XOMA Ltd.'s stock plunged 35.1 percent Tuesday when the firm said preliminary data from a Phase II trial of XMP.629 gel in the treatment of acne was inconclusive.
The firm's stock (NASDAQ:XOMA) fell $1.23 to close at $2.27.
While the candidate appeared to be safe and well tolerated, Deb McManus, XOMA's manager of corporate communications, told BioWorld Today there was no statistical significance showing any difference between the patients using XMP.629 and those using the vehicle gel in the control group.
XOMA will not pursue development in acne, she said, adding that the candidate likely will be studied by dermatology experts to determine whether it has any other uses.
XMP.629, discovered by Berkeley, Calif.-based XOMA, is a synthetic peptide compound derived from bactericidal/permeability-increasing protein (BPI), a human host-defense protein that is part of the body's line of defense against invading microorganisms. The compound is designed to kill acne-causing bacteria, the company said.
XOMA's Phase II study was a double-blind, randomized, controlled trial that enrolled 253 patients who were dosed with either placebo or one of three dosages of an XMP.629 gel (0.01 percent, 0.05 percent and 0.1 percent), administered nightly for 12 weeks.
The primary endpoint was to compare the percentage change from baseline at week 12 in inflammatory lesion counts, non-inflammatory lesion counts and total lesion counts between patients applying XMP.629 gel and those receiving vehicle gel. The study also evaluated the percentage of patients who were clear or almost clear after 12 weeks of treatment.
McManus said there were patients who were clear after 12 weeks, but not enough to warrant moving forward with XMP.629.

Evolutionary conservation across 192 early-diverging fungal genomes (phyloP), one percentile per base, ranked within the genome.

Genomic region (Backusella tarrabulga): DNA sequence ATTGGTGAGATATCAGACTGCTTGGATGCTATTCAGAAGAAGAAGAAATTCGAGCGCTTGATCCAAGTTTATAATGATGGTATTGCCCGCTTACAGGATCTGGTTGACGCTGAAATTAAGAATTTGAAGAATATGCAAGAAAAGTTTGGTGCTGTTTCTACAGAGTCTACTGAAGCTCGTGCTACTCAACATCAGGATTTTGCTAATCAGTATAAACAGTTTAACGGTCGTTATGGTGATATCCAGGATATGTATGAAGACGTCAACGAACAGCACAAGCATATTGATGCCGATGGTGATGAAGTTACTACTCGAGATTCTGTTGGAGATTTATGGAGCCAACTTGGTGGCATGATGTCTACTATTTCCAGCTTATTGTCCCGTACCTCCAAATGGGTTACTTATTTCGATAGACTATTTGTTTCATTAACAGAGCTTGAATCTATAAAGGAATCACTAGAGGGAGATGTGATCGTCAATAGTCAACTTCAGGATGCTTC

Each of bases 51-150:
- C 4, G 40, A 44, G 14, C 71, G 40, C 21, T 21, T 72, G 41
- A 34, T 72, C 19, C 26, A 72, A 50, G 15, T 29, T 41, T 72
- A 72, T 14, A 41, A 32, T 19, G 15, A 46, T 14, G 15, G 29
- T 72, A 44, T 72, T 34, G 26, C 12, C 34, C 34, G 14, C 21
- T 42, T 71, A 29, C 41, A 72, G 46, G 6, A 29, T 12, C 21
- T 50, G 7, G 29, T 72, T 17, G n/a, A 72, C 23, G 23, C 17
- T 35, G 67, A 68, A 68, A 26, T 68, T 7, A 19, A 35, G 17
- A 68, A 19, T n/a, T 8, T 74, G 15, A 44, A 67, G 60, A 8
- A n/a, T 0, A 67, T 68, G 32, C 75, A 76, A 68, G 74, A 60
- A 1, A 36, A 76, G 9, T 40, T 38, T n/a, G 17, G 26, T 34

At the July American Academy of Dermatology meeting in New York, XOMA reported results from Phase I studies showing that use of the compound in healthy volunteers and acne patients caused no significant skin irritation, lacked systemic absorption and showed a reduction in lesion counts as early as two weeks after daily dosing.
In preclinical studies, XOMA evaluated antibacterial activity of XMP.629 against P. acnes and other skin flora. It was determined that the compound, in a proprietary formulation buffer, showed bactericidal activity against P. acnes, including strains resistant to other antibiotics such as erythromycin or clindamyacin, the company said.
Meanwhile, XOMA and partner Genentech Inc., of South San Francisco, expect Raptiva to be cleared for marketing in Europe during the third quarter. Raptiva (efalizumab) is approved in the U.S. as a treatment for chronic moderate to severe plaque psoriasis in adults aged 18 years or older who are candidates for systemic therapy or phototherapy.
Serono SA, of Geneva, has rights to Raptiva outside the U.S., except in Japan, where Genentech has rights.
Approval in Europe requires Genentech to pay XOMA a milestone. McManus said the companies would not disclose the amount.